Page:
In Law and the Imagination in Medieval Wales, Robin Chapman Stacey explores the idea of law as a form of political fiction: a body of literature that blurs the lines generally drawn between the legal and literary genres. She argues that for jurists of thirteenth-century Wales, legal writing was an intensely imaginative genre, one acutely responsive to nationalist concerns and capable of reproducing them in sophisticated symbolic form. She identifies narrative devices and tropes running throughout successive revisions of legal texts that frame the body as an analogy for unity and for the court, that equate maleness with authority and just rule and femaleness with its opposite, and that employ descriptions of internal and external landscapes as metaphors for safety and peril, respectively.The TOC and an engaging excerpt is here. The latter commences:
Historians disagree about the context in which the lawbooks of medieval Wales should be read and interpreted. Some accept the claim that they originated in a council called by the tenth-century king Hywel Dda, while others see them less as a repository of ancient custom than as the Welsh response to the general resurgence in law taking place in western Europe. Stacey builds on the latter approach to argue that whatever their origins, the lawbooks functioned in the thirteenth century as a critical venue for political commentary and debate on a wide range of subjects, including the threat posed to native independence and identity by the encroaching English; concerns about violence and disunity among the native Welsh; abusive behavior on the part of native officials; unwelcome changes in native practice concerning marriage, divorce, and inheritance; and fears about the increasing political and economic role of women.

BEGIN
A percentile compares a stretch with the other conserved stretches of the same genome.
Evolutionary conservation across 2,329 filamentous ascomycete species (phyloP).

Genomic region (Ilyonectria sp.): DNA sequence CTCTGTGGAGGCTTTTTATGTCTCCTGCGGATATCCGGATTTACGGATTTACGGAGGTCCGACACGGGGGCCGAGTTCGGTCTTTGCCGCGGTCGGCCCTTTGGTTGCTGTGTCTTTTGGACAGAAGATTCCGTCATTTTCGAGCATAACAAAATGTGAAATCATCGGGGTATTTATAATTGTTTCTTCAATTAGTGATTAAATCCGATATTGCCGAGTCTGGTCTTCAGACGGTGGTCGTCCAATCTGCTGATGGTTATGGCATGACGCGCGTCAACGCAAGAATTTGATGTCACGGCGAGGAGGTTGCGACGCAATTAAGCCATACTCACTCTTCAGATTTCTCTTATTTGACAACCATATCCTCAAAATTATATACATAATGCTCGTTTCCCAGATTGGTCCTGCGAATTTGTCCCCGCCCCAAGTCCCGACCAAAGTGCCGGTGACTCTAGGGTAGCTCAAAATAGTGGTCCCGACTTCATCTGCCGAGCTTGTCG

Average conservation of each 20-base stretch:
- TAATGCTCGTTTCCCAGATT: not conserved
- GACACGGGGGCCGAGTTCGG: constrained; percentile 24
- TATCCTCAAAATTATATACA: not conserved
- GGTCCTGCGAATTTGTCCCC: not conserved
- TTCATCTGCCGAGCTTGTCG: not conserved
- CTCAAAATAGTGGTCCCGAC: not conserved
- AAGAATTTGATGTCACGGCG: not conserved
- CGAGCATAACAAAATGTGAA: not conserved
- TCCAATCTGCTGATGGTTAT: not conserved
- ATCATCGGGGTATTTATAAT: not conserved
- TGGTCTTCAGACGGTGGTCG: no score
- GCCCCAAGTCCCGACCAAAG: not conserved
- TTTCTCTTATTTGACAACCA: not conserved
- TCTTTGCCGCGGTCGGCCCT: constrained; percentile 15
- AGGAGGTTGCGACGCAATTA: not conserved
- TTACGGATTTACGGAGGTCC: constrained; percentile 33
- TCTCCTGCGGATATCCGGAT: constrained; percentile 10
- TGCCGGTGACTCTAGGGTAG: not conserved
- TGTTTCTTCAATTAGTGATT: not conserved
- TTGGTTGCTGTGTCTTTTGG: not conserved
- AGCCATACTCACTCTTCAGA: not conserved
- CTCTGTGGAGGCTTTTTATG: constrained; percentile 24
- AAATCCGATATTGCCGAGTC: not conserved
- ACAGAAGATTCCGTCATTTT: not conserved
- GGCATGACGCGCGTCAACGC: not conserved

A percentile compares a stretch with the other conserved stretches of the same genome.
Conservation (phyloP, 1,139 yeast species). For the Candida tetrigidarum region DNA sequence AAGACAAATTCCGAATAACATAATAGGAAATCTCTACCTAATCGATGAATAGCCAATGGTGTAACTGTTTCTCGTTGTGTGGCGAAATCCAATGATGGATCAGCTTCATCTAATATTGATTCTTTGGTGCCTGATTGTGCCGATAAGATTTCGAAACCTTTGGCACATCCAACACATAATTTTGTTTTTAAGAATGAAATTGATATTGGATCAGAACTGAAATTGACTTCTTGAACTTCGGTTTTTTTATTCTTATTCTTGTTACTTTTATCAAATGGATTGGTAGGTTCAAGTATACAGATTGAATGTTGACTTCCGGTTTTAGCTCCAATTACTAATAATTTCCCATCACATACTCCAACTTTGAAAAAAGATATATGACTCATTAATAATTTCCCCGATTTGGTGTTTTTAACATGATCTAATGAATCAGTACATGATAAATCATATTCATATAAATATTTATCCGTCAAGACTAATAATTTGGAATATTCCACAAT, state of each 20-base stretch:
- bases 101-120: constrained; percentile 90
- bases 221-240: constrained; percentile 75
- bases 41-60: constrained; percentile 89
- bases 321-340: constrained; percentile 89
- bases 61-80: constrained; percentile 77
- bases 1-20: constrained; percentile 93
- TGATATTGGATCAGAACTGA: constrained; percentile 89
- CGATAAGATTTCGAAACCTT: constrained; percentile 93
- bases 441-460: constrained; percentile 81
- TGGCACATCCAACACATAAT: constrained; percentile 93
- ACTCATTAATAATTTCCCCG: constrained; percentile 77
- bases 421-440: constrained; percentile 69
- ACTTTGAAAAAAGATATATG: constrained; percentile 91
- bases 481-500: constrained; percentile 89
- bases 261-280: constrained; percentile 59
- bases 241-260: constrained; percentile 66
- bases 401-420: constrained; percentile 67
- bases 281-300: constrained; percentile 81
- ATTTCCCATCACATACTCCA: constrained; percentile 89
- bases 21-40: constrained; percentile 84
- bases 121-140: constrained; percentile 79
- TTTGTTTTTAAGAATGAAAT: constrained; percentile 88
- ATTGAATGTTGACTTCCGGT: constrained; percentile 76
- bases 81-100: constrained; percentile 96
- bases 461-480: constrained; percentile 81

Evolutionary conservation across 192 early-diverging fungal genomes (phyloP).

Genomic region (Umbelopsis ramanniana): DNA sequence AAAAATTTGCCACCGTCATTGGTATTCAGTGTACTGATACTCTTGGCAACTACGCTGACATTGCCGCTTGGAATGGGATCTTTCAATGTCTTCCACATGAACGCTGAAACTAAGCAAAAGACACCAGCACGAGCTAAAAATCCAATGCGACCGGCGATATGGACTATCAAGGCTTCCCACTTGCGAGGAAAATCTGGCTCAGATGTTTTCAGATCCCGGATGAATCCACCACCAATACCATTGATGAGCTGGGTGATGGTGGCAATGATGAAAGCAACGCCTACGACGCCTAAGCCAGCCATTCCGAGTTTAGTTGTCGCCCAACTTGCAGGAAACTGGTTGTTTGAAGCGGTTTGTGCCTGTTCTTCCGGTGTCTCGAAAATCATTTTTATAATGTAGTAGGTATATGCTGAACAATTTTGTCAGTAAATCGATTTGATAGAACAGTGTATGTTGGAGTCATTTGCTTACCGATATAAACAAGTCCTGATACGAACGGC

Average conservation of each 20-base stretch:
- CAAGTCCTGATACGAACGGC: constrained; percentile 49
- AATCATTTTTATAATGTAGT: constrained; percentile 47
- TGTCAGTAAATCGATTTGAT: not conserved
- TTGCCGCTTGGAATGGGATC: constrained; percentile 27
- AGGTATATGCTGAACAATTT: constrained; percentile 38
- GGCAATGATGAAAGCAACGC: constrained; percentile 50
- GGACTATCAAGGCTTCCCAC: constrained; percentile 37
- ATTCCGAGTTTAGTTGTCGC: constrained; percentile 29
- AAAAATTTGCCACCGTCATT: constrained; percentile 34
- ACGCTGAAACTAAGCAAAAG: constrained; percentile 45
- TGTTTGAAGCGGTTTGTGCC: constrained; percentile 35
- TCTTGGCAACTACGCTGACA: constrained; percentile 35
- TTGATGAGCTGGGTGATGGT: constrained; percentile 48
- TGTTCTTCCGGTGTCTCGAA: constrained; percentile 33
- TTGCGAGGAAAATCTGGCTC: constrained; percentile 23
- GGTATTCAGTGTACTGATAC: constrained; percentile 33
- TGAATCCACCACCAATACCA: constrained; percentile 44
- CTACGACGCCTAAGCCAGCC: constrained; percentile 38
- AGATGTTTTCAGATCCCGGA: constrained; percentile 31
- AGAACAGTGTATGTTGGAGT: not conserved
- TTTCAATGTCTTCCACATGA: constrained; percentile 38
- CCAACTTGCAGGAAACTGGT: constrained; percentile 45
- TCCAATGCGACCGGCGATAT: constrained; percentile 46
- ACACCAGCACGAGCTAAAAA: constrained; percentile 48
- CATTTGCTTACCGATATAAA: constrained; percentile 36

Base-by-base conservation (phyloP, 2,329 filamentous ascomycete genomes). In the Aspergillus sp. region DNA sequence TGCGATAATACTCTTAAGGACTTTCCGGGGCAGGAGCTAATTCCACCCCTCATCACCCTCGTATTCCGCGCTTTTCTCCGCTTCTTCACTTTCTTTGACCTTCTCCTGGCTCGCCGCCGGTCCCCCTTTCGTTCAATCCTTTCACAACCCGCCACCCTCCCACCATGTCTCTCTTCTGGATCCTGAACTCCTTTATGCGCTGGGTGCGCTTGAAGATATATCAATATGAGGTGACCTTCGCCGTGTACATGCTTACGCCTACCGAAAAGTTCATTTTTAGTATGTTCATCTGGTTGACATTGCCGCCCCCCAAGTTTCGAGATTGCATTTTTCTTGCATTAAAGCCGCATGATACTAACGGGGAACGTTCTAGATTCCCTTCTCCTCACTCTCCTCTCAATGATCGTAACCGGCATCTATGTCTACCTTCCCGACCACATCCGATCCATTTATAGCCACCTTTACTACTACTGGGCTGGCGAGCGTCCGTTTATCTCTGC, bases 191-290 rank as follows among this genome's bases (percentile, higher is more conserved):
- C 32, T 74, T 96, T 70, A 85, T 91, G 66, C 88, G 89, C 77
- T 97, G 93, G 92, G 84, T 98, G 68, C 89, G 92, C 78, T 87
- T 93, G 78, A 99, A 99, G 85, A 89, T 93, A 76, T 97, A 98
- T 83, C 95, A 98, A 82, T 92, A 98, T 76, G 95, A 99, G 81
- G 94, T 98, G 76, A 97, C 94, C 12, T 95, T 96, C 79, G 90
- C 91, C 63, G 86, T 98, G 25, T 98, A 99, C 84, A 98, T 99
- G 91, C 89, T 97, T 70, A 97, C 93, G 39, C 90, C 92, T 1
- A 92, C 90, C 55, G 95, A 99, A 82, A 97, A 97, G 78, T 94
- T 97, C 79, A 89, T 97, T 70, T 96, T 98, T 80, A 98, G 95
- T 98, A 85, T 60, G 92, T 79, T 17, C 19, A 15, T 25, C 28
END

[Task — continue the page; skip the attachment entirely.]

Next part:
Some years ago, I found myself teaching a class on medieval law. This was a seminar intended for history majors, many of whom were planning ultimately to enter the legal profession, and the students were both bright and curious. We were discussing a text I knew well, the Welsh Laws of Court, when a student raised her hand to ask about a passage that appeared to limit the sanctuary (nawdd) a female baker was allowed to grant an offender to the distance she could throw her baking scraper. I started in with an explanation of how nawdd worked and why persons of greater status would have been able to extend more protection had they been approached. She looked confused, so I dramatized the event for her, imagining a scenario in which a wild-eyed offender with pursuers hot on his heels bursts into a prince's kitchen searching for someone to help him. He rushes over to the baker, who is there scraping flour into a bowl, and hurls himself at her feet begging for sanctuary. Taking pity on him, she throws her baking tool into the air, and he then becomes safe from arrest as long as he stays within the space defined by her throw, remaining amid the pots and pans for several days while the terms for his release are negotiated. The questions that ensued were completely predictable.And you thought you were learned.
"A field-changing book. Robin Chapman Stacey's approach not only offers a valuable corrective to those histories that treat legal texts as straightforward representations of practice; it also gets us out of the mire of speculation about lost manuscripts, dating, and provenance."—Emily Steiner, University of Pennsylvania
"Drawing on research into the poetry, narrative, and biography of the period, as well as its law and literature, Robin Chapman Stacey argues that the corpus of medieval Welsh Law known as Cyfraith Hywel Dda is a political document emerging from a changing thirteenth-century Wales in which the nobility and learned classes felt themselves and their traditions threatened by English cultural influence and political power on one hand, and the expanding pretensions of Welsh princes on the other."—Catherine McKenna, Harvard University